The Office of the Comptroller of the Currency issued a 10-page bulletin Tuesday to national banks outlining risks posed by stored- value cards and encouraging specific consumer disclosures.
The topic is a hot one with regulators. The Federal Deposit Insurance Corp. is holding a public hearing Thursday on stored-value cards, and the Treasury Department is sponsoring a two-day conference next week on the role of government in electronic money and banking.
While the FDIC and Federal Reserve Board have interpreted existing laws' applications to stored-value technology, the OCC bulletin is regulators' first effort to tell the banking industry how safety and soundness exams will be adjusted to account for the new technology's risks.
The bulletin also urged banks to consider a dozen basic consumer disclosures, ranging from directions on how to use the cards to whether the consumer is protected if the card is lost or stolen.
As stored-value products are developed, both banks and examiners need guidance, said Jimmy F. Barton, chief national bank examiner. The bulletin, he said, should give bankers "good ideas and benchmarks for laying out risk-management systems."
But Nessa Feddis, senior federal regulatory counsel for the American Bankers Association, said the OCC might be getting too specific too early. "Consumers won't read all these disclosures," she said.
Robert G. Rowe, regulatory counsel for the Independent Bankers Association of America, agreed. "Too much is still uncertain about stored- value cards," he said.
The bulletin is not binding on banks, but it does tell examiners what to look for. It details the risks banks face in their different roles as investors, issuers, or distributors of stored-value and smart cards. These cards use magnetic strips or computer chips to hold cash value electronically. A computer hard-disk also can serve as the "purse" holding electronic cash.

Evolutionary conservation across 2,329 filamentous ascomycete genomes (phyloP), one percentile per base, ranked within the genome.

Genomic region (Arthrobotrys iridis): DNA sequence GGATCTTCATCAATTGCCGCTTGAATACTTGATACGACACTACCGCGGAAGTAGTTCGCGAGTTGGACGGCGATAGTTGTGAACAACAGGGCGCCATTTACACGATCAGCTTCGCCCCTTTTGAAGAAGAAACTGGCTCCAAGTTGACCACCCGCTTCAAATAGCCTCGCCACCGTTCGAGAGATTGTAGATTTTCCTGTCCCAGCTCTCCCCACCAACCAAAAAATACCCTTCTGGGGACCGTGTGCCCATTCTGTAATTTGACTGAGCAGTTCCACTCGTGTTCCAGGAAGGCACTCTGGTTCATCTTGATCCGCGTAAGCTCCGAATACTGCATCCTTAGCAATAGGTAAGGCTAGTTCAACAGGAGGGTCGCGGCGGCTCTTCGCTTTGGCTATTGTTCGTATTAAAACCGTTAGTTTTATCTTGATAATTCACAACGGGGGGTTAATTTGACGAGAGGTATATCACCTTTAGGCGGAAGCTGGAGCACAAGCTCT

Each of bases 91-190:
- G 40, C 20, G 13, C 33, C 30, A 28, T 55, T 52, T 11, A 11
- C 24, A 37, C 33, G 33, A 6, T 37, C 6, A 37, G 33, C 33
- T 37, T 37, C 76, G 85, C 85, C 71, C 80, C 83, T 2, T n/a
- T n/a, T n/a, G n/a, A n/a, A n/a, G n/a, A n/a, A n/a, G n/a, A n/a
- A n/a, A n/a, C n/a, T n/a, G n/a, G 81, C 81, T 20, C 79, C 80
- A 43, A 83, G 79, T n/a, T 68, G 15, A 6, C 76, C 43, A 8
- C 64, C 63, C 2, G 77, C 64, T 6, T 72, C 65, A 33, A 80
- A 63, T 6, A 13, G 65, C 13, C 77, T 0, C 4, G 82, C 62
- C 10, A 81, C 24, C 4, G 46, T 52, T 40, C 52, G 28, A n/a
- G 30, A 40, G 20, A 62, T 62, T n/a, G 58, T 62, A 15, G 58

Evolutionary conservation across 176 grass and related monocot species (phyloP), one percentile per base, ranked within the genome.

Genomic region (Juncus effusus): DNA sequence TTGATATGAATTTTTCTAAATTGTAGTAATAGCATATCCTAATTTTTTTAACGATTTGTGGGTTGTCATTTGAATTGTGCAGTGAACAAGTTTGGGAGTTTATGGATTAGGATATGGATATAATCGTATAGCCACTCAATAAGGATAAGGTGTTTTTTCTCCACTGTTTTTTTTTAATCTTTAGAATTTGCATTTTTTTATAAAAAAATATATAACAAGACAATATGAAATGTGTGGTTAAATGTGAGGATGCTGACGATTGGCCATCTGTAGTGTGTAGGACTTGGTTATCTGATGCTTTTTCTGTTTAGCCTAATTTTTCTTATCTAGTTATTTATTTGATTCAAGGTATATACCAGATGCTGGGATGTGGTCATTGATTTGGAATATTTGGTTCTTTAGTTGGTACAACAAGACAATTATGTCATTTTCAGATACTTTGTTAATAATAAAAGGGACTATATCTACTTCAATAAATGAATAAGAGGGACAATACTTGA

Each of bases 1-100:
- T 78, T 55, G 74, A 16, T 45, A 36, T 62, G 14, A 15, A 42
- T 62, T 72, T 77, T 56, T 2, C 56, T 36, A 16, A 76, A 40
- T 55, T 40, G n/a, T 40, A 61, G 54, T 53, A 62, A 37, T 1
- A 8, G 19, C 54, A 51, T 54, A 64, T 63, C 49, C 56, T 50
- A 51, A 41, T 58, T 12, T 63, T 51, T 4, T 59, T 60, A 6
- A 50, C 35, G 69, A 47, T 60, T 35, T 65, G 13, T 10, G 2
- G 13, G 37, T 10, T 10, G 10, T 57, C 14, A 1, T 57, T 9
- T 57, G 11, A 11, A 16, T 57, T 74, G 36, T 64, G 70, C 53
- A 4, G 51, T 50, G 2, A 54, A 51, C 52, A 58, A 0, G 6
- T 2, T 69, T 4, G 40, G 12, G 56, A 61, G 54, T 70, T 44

Banks could face bad publicity and disgruntled customers if consumers are confused about who owns the stored value on their cards, according to the bulletin. What happens if the company that issued the card goes bankrupt?
If banks that sell stored-value cards to consumers haven't made clear their limited obligation as distributors, they could face both legal and public relations hassles, the OCC said. Consumers may expect their banks to make good on stored-value cards made useless by an issuer's bankruptcy.
A lack of adequate disclosure, the bulletin stated, creates both reputation and compliance risks for banks.
"Compliance risk is present because as a distributor the bank may be the primary contact for consumers and, thus, is responsible for distributing necessary disclosures and (in some systems) for initiating an error resolution process," the OCC wrote.
"Customer dissatisfaction with the product due to misinformation, lack of information, or failure to resolve problems ... could result in litigation or adverse publicity that would damage a bank's reputation and subject it to liability," the OCC added.
The OCC is the third regulator to address stored-value cards. Last March, the Fed proposed exempting many types of stored-value cards from most consumer regulation. The FDIC looked at the cards and concluded that most do not qualify for deposit insurance because the bank is not holding the funds in a consumer's account.
But in a July 16 legal opinion, the agency said banks could design stored-value cards that would qualify for insurance. Such products would hold money in consumers' accounts until a payment was made.
Thursday's hearing is meant to give the industry a chance to respond to that FDIC opinion.